Charlie Pierce is no stranger to the goings on of the Kenai Peninsula Borough. He served on the Assembly from 2008 to 2014 and now, after retiring from Enstar last year, he’s looking to serve as Borough Mayor.
Like the other two candidates for Borough Mayor, Linda Hutchings and Dale Bagley, Charlie Pierce is relying on his business experience to show voters he’s most fit for the office.
“I managed a gas utility on the Peninsula for 26 years. Prior to that I came from the management in Anchorage. 1983, one of the largest construction seasons we’ve seen in Alaska. Building boom. Oil was at its peak. Remember, ‘85, oil went to $9 a barrel. So not only have I been able to manage resources and staff and assets for a large company, I’ve dealt with some of the more restrictive times as well.”
With oil hovering around fifty bucks a barrel, and no expectation that price will go up any time soon, this might count as one of the more restrictive times. And we see that in the borough budget, which has been a central issue in this race. A $4 million deficit isn’t causing a lot of heart burn right now, but that’s a number everyone agrees isn’t sustainable. For Pierce, the answer lies in the spending side of the ledger.
“We have a spending problem in our borough. And yes, some of it has been a shift in costs from the state level back to the local level. We have to be prepared to react and to respond to those types of situations. We could have long predicted, forecasted and looked out at the futures and as oil started dropping we could have done some forecasting and some planning and said wait, yes we have $120 oil now, but the futures market is predicting that oil is going to go down in six months. That’s a plan you put together, and you adjust your plan every six months. A budget is a moving target. It is a document that describes your spending plan for the year. That’s what a budget is and budgets can be adjusted.”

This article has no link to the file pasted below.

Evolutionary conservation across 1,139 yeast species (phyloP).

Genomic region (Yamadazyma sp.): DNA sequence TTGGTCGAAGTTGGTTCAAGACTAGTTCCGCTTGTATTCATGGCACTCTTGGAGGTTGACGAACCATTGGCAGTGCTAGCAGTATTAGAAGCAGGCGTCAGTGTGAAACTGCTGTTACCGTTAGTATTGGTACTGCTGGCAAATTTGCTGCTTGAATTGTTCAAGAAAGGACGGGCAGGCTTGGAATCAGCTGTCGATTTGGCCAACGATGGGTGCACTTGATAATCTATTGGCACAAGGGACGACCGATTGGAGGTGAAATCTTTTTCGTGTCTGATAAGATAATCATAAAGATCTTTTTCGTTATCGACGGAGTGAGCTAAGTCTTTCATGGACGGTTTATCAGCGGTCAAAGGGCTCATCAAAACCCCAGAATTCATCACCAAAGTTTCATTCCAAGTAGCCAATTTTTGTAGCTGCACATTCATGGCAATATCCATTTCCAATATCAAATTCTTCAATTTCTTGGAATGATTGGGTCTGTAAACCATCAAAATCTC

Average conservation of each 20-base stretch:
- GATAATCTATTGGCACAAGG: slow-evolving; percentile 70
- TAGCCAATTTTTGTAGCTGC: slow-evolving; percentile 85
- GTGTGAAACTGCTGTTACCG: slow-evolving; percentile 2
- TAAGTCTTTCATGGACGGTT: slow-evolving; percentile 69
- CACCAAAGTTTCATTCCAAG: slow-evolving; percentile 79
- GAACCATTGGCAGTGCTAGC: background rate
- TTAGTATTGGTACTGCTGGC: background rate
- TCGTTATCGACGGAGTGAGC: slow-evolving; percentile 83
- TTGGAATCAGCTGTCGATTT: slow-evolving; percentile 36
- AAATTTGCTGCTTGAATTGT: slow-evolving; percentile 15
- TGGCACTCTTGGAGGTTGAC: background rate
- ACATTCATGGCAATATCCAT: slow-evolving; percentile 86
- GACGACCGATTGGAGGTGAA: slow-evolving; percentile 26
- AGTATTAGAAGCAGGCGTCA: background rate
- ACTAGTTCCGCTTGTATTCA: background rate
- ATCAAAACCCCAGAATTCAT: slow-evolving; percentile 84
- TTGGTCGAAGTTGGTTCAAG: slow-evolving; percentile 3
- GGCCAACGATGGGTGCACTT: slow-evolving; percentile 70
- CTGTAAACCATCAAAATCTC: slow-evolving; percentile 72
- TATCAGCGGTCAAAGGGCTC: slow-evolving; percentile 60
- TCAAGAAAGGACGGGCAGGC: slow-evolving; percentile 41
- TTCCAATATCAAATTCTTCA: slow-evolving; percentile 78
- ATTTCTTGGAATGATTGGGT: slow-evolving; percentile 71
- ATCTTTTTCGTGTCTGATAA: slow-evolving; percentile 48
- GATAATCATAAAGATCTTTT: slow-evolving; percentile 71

Piece has little appetite for addressing the problem with any new revenues, though he says he does support one of the ballot propositions dealing with sales tax that could raise about $3 million dollars annually. But even that move, adjusting the sales tax cap from $500 to $1,000 get his support with a caveat.
“That’s a tax policy that, if there there’s any policy that’s been offered to date, I could support that premise. But let me back up. Prior to supporting that initiative, I think that a more genuine approach would be to go in and actually do an evaluation of what we’re currently doing and look for a cost savings. My experience has been to find savings and avoid expenditures. That’s how I’ve been schooled and so I’m comfortable in that arena. And it doesn’t have to hurt. It doesn’t have to be ugly. It can be over a period of time. You move things and you make decisions in government and things happen pretty slowly. In the private sector, things move pretty fast.”
Pierce, like his fellow candidates, is taking a neutral stance on Proposition 1, which asks whether or not to ban cannabis businesses in the borough outside the cities. Pierce made his comments on the Kenai Conversation.